I was actually imagining her, sitting between a bickering Charles Nelson Reilly and Brett Sommers, flipping her blue card over, where she's written in magic marker "I reject the premise of the question."
posted by MCMikeNamara at 11:40 AM on July 23, 2013 [44 favorites]


Because Ronald Reagan has deposed Jimmy Carter, and I predict that by 2013 my influence will be profound, and a new generation of leaders will hallow my name, and devotion to self-interest and capitalism and the free market will not be the exception but the rule, and these leaders will naturally share my disapproval of religion, my support of abortion rights, and my love of Godiva chocolates. I have to stop writing now, because I have chewed through my typewriter.

Sick burn, Hodgman.
posted by COBRA! at 11:42 AM on July 23, 2013 [7 favorites]


I was actually imagining her, sitting between a bickering Charles Nelson Reilly and Brett Sommers, flipping her blue card over, where she's written in magic marker "I reject the premise of the question."

(why can I only favorite this comment one time? I'm dying of laughter here...)
posted by dnash at 11:46 AM on July 23, 2013 [1 favorite]


The only flaw of Arrested Development is that Ayn Rand is not a recurring character and one of Lucille's nemeses.
posted by The World Famous at 11:57 AM on July 23, 2013 [11 favorites]


Oh god, this is hilarious.
posted by Corinth at 12:04 PM on July 23, 2013


In her defense, these were the days you had to poke your finger through the top of the aluminum can to get soda.
posted by dances_with_sneetches at 12:13 PM on July 23, 2013 [2 favorites]


and a guest appearance on “Fantasy Island” as the Spirit of Capitalism.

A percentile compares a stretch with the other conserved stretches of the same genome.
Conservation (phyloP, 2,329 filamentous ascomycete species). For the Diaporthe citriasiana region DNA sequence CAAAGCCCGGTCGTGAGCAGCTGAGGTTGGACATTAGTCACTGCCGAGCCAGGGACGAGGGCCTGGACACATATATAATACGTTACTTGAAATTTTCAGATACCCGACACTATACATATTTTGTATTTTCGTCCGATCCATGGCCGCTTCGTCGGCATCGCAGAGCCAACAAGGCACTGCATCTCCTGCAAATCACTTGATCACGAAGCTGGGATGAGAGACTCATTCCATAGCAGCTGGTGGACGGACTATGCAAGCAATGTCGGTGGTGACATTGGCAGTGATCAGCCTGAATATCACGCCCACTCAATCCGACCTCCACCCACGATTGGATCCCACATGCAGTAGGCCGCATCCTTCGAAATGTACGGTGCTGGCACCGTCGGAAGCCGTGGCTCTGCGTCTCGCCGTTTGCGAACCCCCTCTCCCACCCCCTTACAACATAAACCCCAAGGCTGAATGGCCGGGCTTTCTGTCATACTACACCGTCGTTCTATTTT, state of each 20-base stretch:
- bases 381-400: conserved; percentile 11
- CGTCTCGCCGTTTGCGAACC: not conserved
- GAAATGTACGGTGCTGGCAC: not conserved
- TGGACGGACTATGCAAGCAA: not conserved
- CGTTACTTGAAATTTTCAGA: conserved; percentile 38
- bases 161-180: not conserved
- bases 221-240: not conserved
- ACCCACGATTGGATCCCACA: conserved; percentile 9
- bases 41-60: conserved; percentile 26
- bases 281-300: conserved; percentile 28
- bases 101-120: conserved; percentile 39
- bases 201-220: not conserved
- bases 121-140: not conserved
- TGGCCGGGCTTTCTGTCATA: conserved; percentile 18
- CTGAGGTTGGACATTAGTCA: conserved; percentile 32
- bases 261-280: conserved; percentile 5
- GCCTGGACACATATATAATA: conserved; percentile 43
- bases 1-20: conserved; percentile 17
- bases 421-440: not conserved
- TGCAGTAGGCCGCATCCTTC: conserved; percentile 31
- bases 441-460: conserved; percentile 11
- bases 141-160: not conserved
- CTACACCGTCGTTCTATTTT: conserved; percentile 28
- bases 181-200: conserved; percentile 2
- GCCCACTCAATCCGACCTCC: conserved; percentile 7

I wish this had happened! It would've been even better than the time Andy Warhol appeared on The Love Boat and that's probably the greatest TV moment ever.
posted by octobersurprise at 12:19 PM on July 23, 2013 [1 favorite]


Ayn Rand: The Later Years (the Wikipedia section on Rand). A show-woman to the end, there was a six-foot-long flower arrangement in the shape of a dollar sign placed near her coffin (Google books preview).
posted by filthy light thief at 12:22 PM on July 23, 2013


there was a six-foot-long flower arrangement in the shape of a dollar sign placed near her coffin (Google books preview).

That says the dollar sign flower arrangement was "in the coffin beside her body." I really want that to be true, but it seems too completely insane even for Ayn Rand. I wonder if it's true.
posted by The World Famous at 12:28 PM on July 23, 2013


"I am joking, because I am not joyless." And her musings on Fresca. Comedy gold.
posted by the_royal_we at 12:32 PM on July 23, 2013


I wrote a comment to this thread, but you cannot read it, because I did not so much type it as I injected it into your brains via high-speed thought daggers.
posted by gern at 12:58 PM on July 23, 2013 [1 favorite]


.....Lyndon Baines Johnson—the founder of the so-called Great Society, which I consider to be the greatest insult to the individual man since Immanuel Kant first laid out his preposterous theory of the noumenal, that is to say, not objective reality....

I would have understood that when I was about twelve. Now, nothing.
posted by glasseyes at 1:21 PM on July 23, 2013


Is there any one else in the whole wide world who has ever read a book by Ayn Rand called Dear and Glorious Physician, an imaginative biography of St Luke the Evangelist, or am I dreaming?
posted by glasseyes at 1:26 PM on July 23, 2013


Google informs me that Dear and Glorious Physician is by someone called Taylor Caldwell. And my brain informs me that the Dead Authors Podcast is fantastic and I want to squeeze-hug John Hodgman.
posted by forgetful snow at 1:30 PM on July 23, 2013


.....Lyndon Baines Johnson—the founder of the so-called Great Society, which I consider to be the greatest insult to the individual man since Immanuel Kant first laid out his preposterous theory of the noumenal, that is to say, not objective reality....

This is rather tangential, but Hodgman's satire is funny in an interesting way because of details like this. Wouldn't the obvious choice for a (popularly-disseminated, parodic) Randian critique of Kant probably start with a flat and blunt rejection of the categorical imperative, or something in his moral philosophy at least? But no, Hodgman has her going for metaphysics.
posted by clockzero at 1:31 PM on July 23, 2013 [5 favorites]


Thank you! Brain slip! All these years I've confused those two rather dissimilar authors.

This explains a great deal.
posted by glasseyes at 1:36 PM on July 23, 2013 [1 favorite]